Definition: Massage is the systematic manual or mechanical manipulation of the soft tissues of the body including the skin, fat, fascia, and muscles external to the skeleton.. Movements such as rubbing, kneading, pressing, rolling, slapping, tapping, or shaking are employed., with the following results:
I. Massage promotes the circulation of the blood and lymph. The soft tissues are full of blood and lymph vessels. Increased circulation both blood and lymph benefits all of the systems in the body: The primary benefits of massage are twofold:
Improved delivery of oxygen, nutrients, and immune defense cells to all of the tissues in your body. Every cell requires oxygen and nutrients for energy in order to function well. When the cells function well, so do the tissues and organs they make up..
More efficient removal of waste matter from the tissues. Waste production is the normal byproduct of metabolism. Waste must be carried away in order to make room for fresh oxygen, nutrients, and lymphocytes.
II. When nutrient delivery and waste removal are efficient, metabolic balance is achieved. Cells, tissues, and organs function better, so your energy level is higher, you feel better, and you function better,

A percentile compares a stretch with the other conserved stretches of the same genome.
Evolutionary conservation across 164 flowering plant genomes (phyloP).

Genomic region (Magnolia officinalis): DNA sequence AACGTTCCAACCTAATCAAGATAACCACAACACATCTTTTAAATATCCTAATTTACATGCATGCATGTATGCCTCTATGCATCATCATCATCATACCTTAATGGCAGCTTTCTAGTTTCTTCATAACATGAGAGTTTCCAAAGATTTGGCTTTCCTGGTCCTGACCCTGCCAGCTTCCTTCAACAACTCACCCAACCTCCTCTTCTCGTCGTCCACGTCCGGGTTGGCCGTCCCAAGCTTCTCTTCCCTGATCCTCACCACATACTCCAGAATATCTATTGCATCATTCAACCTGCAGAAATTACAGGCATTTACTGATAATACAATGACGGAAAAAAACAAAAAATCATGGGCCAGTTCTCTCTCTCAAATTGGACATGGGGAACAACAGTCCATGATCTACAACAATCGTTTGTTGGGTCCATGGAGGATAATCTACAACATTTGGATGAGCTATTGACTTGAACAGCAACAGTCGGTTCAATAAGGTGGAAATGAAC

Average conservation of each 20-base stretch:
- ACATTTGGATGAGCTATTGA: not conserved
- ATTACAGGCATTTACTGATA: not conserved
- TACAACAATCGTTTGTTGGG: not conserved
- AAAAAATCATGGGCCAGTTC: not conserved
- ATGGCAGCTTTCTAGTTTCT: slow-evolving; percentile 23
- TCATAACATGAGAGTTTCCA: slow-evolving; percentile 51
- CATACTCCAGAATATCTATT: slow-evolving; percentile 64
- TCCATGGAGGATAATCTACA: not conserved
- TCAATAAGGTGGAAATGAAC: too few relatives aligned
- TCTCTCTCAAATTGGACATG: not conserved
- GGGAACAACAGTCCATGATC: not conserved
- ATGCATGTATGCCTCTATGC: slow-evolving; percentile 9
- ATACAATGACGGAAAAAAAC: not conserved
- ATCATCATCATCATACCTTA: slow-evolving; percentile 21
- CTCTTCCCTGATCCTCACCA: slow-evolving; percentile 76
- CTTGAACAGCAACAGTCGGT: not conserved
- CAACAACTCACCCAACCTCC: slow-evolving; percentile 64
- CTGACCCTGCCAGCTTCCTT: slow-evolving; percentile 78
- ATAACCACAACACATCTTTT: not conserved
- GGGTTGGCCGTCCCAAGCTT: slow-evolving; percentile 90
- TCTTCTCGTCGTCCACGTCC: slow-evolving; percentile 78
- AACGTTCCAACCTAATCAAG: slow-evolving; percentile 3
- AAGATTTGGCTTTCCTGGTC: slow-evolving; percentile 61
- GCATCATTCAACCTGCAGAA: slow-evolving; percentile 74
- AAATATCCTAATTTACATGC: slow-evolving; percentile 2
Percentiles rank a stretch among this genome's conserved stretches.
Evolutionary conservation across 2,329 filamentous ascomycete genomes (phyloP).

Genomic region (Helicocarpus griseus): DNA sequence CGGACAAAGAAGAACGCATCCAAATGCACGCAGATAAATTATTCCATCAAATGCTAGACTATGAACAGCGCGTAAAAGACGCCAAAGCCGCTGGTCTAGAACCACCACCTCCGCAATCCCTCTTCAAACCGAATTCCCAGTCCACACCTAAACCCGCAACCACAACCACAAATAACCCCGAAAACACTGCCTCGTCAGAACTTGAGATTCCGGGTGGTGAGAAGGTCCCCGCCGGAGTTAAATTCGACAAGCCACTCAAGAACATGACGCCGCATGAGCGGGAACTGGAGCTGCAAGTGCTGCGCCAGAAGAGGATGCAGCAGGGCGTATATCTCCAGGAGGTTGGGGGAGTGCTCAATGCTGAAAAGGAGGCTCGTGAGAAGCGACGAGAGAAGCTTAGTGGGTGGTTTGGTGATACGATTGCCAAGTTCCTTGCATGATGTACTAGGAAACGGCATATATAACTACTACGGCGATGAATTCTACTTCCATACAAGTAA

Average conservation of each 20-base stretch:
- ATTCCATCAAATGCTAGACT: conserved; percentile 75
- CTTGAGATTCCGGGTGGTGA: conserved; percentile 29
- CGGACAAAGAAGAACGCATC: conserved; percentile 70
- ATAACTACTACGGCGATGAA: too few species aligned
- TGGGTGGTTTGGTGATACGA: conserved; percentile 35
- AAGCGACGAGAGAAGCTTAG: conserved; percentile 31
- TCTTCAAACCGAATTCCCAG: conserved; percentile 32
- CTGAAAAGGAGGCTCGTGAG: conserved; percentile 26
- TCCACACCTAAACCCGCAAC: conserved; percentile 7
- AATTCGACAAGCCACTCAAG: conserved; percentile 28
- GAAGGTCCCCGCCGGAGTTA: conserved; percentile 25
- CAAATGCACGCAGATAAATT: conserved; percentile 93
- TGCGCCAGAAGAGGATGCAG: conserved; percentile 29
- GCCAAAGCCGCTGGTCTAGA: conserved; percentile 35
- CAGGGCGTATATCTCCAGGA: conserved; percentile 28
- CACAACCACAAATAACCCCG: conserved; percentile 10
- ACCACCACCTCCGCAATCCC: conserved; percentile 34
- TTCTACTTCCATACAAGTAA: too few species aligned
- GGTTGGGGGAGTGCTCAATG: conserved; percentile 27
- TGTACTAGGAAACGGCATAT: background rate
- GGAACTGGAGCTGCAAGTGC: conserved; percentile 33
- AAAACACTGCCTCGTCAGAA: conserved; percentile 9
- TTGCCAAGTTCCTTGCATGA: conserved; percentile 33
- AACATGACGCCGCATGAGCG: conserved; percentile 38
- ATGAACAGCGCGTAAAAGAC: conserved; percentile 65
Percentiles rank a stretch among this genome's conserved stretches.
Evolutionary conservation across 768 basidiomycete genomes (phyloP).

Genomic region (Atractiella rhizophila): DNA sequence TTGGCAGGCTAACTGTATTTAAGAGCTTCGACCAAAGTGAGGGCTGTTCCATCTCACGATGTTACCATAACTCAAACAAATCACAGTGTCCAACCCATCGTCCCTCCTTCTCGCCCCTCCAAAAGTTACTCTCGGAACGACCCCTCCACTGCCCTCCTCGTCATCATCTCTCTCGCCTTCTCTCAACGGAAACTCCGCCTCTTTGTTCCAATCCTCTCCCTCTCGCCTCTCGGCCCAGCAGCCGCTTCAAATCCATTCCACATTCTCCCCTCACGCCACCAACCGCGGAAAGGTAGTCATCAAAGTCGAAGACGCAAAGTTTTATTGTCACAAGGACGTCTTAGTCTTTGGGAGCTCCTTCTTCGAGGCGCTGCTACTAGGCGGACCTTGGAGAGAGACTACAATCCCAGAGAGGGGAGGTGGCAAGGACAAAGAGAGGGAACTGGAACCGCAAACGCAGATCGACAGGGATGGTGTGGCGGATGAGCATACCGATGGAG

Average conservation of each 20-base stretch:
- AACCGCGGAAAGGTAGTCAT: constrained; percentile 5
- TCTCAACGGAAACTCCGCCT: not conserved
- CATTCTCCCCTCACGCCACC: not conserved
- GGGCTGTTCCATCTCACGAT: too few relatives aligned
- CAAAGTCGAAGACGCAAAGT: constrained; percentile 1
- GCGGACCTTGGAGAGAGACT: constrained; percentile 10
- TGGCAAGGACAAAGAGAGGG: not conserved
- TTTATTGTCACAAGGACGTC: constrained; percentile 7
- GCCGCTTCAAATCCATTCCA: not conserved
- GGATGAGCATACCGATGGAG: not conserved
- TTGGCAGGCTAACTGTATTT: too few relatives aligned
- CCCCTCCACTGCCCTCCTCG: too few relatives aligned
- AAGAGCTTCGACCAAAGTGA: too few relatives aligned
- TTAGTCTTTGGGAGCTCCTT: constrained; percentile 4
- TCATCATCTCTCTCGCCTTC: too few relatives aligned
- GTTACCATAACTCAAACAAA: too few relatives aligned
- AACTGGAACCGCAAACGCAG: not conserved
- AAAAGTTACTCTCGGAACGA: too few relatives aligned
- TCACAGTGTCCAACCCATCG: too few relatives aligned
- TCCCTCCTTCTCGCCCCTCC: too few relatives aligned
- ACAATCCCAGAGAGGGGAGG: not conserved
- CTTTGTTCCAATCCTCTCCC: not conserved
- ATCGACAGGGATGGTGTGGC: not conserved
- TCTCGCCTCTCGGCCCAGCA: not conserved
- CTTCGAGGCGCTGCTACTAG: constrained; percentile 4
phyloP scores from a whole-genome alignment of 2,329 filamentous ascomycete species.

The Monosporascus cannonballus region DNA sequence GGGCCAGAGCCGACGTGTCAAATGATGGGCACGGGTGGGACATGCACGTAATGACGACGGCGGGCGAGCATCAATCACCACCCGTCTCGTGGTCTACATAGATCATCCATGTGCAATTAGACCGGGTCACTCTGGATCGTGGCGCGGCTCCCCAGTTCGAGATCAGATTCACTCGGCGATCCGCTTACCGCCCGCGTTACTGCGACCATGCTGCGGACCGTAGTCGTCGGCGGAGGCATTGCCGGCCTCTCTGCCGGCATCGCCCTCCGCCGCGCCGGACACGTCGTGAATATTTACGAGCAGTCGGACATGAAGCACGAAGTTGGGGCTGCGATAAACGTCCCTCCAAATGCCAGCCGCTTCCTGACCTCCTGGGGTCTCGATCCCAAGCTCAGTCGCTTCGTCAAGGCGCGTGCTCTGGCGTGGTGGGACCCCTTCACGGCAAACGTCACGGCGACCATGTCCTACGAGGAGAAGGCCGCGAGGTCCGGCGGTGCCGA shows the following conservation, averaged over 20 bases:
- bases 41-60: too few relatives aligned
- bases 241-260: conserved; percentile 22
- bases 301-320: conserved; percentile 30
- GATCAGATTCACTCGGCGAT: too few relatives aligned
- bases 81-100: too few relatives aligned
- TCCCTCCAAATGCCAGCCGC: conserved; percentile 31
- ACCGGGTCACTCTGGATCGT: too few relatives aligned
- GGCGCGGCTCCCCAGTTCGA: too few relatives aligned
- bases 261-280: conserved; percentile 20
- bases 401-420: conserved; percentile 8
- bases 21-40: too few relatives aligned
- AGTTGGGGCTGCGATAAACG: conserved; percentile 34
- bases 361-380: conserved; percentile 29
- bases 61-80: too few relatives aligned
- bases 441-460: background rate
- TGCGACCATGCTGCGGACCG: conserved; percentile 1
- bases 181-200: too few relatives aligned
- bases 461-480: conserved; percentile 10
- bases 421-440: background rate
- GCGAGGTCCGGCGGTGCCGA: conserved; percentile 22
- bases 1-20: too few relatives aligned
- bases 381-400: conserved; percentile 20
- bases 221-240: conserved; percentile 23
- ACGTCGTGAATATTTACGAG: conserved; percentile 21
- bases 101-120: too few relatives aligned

III. Massage relaxes muscles. When we are under stress, our muscles tense. While this prepares us for "flight or fight" in the short term, muscle contraction that continues over a long period actually weakens the muscle. Because it is already contracted, it is less able to fully respond when you want it to contract. And it becomes tender or painful due to the buildup of waste products from the continuous contraction. Because massage promotes the removal of waste from the muscle tissues, good circulation is restored and muscles return to the more comfortable resting state, and they are more "respons-able" when you need them.
IV. Relief from pain: During a massage the pleasant sensations override the painful stimulation of the nervous system. This temporary relief from pain gives the person a rest. It lets them feel in control, and it shows them that it is possible to be pain free.
Jane Ella Matthews, M.Ed,
LMBT (Lic. # 1587)